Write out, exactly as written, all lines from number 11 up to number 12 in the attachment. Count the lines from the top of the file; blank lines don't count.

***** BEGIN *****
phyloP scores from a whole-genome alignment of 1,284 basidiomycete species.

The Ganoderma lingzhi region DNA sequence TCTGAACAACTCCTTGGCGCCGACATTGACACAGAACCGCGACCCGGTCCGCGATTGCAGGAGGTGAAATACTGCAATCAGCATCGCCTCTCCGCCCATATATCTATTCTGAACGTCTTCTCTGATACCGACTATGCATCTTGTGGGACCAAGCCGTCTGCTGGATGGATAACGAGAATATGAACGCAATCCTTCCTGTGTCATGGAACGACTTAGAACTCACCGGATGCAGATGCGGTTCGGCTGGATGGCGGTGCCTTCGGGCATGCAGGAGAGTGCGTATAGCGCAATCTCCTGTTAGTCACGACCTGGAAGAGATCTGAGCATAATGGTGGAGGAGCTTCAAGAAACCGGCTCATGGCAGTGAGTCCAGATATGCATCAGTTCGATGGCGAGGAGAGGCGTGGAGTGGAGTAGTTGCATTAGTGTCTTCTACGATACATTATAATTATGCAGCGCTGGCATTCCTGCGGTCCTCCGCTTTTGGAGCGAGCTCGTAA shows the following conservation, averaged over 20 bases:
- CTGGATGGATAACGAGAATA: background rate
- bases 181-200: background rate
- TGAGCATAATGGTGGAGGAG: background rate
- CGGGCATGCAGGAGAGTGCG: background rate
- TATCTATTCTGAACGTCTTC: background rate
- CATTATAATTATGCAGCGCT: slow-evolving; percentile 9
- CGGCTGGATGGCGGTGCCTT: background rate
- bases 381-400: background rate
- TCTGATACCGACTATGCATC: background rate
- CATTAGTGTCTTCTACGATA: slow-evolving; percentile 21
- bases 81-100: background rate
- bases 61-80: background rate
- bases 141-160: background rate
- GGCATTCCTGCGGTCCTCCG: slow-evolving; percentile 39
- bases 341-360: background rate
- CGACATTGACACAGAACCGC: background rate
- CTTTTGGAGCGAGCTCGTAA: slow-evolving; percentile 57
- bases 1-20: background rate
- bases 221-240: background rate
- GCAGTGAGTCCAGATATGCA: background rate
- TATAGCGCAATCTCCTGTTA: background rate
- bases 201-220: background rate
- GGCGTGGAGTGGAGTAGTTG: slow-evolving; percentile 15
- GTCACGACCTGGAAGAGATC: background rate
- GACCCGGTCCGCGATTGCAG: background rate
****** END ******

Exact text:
- TCTGATACCGACTATGCATC: background rate
- CATTAGTGTCTTCTACGATA: slow-evolving; percentile 21